The Australian dollar’s climb in the past year has reflected the economy’s outperformance. It was also propelled by the Reserve Bank of Australia’s six rate increases in the past seven months as Governor Glenn Stevens withdrew monetary stimulus.
The central bank will “most certainly welcome” the government’s plan to bring the budget back into surplus, Swan told Nine Network television today. Improving infrastructure and the productive capacity of the economy will “put downward pressure on inflation and interest rates,” he said.
GDP will grow 3.25 percent in the year through June 2011, after expanding 2 percent this year, and 4 percent the following year, according to the budget proposal. The rollback of fiscal stimulus will subtract 1 percentage point from GDP in the 2010 calendar year and 0.75 point in calendar 2011, the budget said.
Unemployment will fall to 4.75 percent in 2011-12 from 5.25 percent this year, after peaking during last year’s global recession at 5.8 percent.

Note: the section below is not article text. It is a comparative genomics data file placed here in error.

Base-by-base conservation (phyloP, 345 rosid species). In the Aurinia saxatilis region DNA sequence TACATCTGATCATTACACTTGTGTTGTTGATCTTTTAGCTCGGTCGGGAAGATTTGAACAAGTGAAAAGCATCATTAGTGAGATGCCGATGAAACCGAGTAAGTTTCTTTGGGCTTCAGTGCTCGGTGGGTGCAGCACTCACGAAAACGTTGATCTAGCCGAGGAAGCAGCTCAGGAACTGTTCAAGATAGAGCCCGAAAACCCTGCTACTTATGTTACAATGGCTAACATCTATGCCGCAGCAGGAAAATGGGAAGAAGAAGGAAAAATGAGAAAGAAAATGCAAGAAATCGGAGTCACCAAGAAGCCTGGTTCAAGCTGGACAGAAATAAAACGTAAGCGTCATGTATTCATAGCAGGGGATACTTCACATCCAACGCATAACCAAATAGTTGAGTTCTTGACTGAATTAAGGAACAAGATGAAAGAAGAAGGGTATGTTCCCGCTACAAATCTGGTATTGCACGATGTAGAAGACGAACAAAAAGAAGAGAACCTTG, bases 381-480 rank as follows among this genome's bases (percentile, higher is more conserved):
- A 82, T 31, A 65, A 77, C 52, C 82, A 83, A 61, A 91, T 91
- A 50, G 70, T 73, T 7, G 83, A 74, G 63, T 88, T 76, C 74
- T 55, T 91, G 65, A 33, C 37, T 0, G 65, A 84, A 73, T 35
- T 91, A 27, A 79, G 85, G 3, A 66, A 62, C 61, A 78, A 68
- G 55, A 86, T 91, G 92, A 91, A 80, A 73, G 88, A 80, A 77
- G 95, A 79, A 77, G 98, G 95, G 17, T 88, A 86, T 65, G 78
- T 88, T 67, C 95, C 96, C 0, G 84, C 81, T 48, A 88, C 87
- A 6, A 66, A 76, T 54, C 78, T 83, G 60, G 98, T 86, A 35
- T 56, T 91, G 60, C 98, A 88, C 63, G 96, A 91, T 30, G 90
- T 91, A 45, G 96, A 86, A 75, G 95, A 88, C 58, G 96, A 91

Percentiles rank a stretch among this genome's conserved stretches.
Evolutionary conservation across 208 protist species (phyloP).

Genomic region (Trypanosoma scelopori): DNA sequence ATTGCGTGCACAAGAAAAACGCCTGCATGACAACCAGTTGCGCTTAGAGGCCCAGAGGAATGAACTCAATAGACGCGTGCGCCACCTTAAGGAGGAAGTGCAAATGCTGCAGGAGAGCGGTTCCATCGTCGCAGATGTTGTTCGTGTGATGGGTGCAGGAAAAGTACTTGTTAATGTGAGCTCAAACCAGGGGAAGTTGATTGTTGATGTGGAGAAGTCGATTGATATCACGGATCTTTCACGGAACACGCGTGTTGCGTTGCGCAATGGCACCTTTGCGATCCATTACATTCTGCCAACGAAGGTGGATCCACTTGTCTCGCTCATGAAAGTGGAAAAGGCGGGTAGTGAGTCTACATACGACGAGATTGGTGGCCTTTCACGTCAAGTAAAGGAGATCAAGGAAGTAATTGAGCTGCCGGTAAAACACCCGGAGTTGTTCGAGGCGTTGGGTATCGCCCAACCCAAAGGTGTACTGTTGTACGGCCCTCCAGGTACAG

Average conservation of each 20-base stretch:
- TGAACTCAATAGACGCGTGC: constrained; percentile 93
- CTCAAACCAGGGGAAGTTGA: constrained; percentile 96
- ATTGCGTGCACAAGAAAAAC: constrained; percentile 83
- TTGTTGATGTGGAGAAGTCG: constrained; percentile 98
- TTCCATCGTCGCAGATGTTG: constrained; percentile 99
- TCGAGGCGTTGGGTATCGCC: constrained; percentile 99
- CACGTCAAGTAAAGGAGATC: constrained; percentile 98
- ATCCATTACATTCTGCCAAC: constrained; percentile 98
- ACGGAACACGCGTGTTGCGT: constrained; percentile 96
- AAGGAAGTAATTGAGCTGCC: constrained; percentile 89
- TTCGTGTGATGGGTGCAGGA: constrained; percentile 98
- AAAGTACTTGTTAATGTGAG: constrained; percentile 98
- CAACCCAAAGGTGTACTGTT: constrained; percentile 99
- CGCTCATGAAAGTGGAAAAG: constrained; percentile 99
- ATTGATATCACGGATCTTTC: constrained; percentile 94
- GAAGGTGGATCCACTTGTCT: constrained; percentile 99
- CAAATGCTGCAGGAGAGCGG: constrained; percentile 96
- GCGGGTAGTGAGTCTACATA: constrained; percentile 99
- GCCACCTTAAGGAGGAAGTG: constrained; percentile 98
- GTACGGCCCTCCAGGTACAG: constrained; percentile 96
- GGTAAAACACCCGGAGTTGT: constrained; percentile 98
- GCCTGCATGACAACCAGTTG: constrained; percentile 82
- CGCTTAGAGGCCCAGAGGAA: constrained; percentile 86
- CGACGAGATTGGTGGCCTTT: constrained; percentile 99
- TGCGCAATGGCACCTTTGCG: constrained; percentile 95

World stocks, the euro and bond prices tumbled last week as investors sought safer assets amid concern Greece’s debt turmoil would spread to other European countries and hamper their economic recoveries. The declines were pared after European policy makers this week unveiled an unprecedented loan package worth almost $1 trillion to shore up confidence in the euro.
Australia’s projection of a net-debt ratio of 6.1 percent of GDP in 2011-12 is half the level expected a year ago. By comparison, Japan’s net debt is forecast by the International Monetary Fund to exceed 100 percent of GDP.
The government expects to raise A$12 billion in the first two years of a new 40 percent tax on resource companies, a move that has been criticized by miners such as BHP Billiton Ltd. and Rio Tinto Group.
To offset higher spending on health care, railways and border protection, Swan will also boost taxes on tobacco, boosting revenue by almost A$5 billion by 2013-14.
“Overall it reaffirms the commitment that this government has in terms of its fiscal prudence and conservatism,” said Ngiam Ai Ling, a director of sovereign ratings at Fitch Ratings in Singapore, referring to Swan’s budget.